Deviants of Mangalore and Malegaon are demonised fallaciously
When I began reporting, I went to interview the RSS leadership in Delhi, expecting, from what I had heard, a few bloodthirsty fascists. I was surprised to meet those old daddies with their long khaki shorts, who would not hurt a fly. Twenty-five years later, the word ‘Hindu Talibanisation’ is being heard amidst the clamour following the odious pub episode in Mangalore. Such incidents should be condemned, as it has no precedent in Indian history—from Prithviraj Chauhan to Shivaji, Hindus respected the women of even their enemies. Yet, I beg to disagree: this is not about the Talibanisation of Hindu groups, it is about their demonisation.
British colonisers in league with the Christian missionaries realised 200 years ago that the biggest obstacle to fully subjugating India was Hinduism, as it was ancient, woven into the fabric of life and held the country together. They set upon defaming Hinduism, by dwelling on what they perceived as its negatives: castes, sati, superstition, etc. Simultaneously, they created in a span of two or three generations a class of Indians who looked up only to the West.
Macaulay, the architect of the scheme, summed it up in his Minute on Education: “We must do our best to form a class of persons, Indians in blood and colour, but English in taste, in opinions, in morals and in intellect.” Macaulay despised Indian culture: “Hindus have a literature of small intrinsic value, hardly reconcilable with morality, full of monstrous superstitions….” The demonisation of Hinduism was apace.
As a result, these Anglicised Indians became ashamed of their own culture. This Western/anti-Hindu outlook was handed down from generation to generation, right down to our age, where many of India’s brilliant and articulate Hindu-Marxist intellectuals, products all of institutions like jnu, or St Stephen’s, keep on repeating, as if by rote, what their hoary forebears were taught by the British. And unfortunately, they pass it back to their friends from the West, neatly marking a full circle. How else could a film like Slumdog Millionaire, made by an Englishman, which literally craps on India from the very first frame, be feted by most of India’s intelligentsia? How else could India specialists like Christophe Jaffrelot peddle to his gullible French readers the spurious theory that there is a “Hindu tradition of terror”?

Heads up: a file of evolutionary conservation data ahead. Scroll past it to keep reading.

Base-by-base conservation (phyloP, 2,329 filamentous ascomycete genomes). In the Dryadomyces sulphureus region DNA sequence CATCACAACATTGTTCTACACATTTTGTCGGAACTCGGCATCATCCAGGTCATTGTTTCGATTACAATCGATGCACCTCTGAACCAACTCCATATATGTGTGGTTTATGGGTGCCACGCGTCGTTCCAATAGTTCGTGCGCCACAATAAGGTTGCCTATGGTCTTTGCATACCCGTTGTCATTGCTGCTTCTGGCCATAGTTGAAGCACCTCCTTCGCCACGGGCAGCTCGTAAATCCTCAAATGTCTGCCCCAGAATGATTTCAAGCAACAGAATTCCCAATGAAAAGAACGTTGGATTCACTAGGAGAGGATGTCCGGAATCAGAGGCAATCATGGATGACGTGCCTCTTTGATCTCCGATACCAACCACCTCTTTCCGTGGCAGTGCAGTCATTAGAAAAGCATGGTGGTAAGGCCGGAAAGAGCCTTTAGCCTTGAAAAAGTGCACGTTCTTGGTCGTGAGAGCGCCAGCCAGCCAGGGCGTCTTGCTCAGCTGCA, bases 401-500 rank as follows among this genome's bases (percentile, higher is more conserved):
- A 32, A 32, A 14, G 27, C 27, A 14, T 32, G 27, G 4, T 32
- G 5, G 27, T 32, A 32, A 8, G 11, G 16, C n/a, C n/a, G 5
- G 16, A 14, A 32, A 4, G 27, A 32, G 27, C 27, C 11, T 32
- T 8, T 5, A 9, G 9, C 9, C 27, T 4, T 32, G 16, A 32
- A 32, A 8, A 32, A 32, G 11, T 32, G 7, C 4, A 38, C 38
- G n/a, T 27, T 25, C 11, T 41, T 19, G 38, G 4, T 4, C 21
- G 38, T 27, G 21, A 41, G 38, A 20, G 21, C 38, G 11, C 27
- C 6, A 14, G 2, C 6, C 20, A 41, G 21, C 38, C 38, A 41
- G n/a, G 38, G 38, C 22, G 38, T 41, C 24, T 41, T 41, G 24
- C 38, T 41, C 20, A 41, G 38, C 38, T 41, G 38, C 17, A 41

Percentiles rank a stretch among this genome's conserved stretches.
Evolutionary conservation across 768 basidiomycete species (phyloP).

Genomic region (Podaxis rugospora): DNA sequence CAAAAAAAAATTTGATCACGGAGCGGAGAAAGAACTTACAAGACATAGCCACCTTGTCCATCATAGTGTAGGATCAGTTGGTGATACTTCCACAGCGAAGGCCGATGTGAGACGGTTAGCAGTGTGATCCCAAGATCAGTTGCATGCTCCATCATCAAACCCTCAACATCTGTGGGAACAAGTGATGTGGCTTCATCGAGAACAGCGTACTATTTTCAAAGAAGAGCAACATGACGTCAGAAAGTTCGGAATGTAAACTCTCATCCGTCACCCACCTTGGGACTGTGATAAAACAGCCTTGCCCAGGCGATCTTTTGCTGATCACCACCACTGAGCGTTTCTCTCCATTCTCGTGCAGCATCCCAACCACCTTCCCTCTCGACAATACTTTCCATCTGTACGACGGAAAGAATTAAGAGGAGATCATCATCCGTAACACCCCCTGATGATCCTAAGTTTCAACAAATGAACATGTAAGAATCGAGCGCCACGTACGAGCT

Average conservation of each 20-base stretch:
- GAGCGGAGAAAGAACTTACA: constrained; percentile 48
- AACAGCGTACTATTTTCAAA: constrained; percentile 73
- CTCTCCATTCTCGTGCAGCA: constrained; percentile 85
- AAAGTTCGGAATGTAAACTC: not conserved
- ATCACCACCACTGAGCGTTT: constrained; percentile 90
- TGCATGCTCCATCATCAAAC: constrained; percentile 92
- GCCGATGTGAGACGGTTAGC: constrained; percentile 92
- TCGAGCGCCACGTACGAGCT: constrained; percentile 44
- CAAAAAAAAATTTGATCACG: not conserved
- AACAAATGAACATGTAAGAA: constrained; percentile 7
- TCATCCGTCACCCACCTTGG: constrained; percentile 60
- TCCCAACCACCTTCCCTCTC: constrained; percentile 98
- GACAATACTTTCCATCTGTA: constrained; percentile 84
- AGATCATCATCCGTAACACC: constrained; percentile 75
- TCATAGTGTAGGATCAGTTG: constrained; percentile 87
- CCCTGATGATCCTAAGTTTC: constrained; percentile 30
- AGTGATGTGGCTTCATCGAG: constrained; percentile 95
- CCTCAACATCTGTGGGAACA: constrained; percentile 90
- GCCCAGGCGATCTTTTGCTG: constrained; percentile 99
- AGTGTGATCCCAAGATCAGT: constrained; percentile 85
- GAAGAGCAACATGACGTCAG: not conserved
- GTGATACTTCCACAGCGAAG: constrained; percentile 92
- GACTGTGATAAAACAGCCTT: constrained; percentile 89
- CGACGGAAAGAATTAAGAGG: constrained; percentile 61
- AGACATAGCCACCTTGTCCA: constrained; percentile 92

Politically, the Congress just took over from the British, as I explain in my new book (A New History of India, 2008, Har Anand), and used its English-speaking press to present Hindu social and political parties as fanatical and ridiculous. The goal was to corner the Muslim vote, which was—and still remains—achieved. It does not help today that the supreme leader of India is a Christian. Whether her aides or her ministers (many of them capable people in their own right) rush to gratify her in true bhakti spirit or whether she directly speaks her will, one does not know. But what better way to please her than by equating Hindu fundamentalism with the Muslim one and to turn the flak on to small Hindu outfits which are amateur lambs compared to the Islamic ones?
There are two standards today used by India’s media and intelligentsia. One for minorities and the other for Hindus. It is totally illogical: if 4,00,000 Hindus are hounded out of the Kashmir Valley which has always been their home, nobody protests; but New Delhi has been rooting for Palestinians for four decades and recently donated a million dollars for their welfare. When blast after blast wrecks Indian markets, when trains are bombed, hotels attacked by men worse than animals, intellectuals blame it on Babri Masjid (where nobody was killed) or Gujarat (triggered by the burning of 59 innocent Hindus).But when a few Hindus plan to establish a Hindu rashtra and plot a clumsy, small-scale revenge, they are equated with deadly fundamentalists. A universal theorem is made of their single act, which should stand out as isolated, because Hindus have been for thousands of years tolerant to the point of cowardice. Our intellectuals never theorised when, in Kashmir, militants used to throw acid on women who did not cover up, but now devote reams to the goons of Mangalore.
Finally, to be fair, one has to say that a lot of prudishness has seeped into India because of the Islamic purdah and, later, Victorian stuffiness. Yet, Hinduism always enjoined its adherents to live life fully, including its sexual aspect. We do not want an Indian youth which blindly apes the West: drinking, drugs and promiscuity. But the Hindu political leadership should also shun rough, prudish and moralistic acts which will only alienate its young voters.
(Francois Gautier is the editor-in-chief of the Paris-based La Revue l’Inde)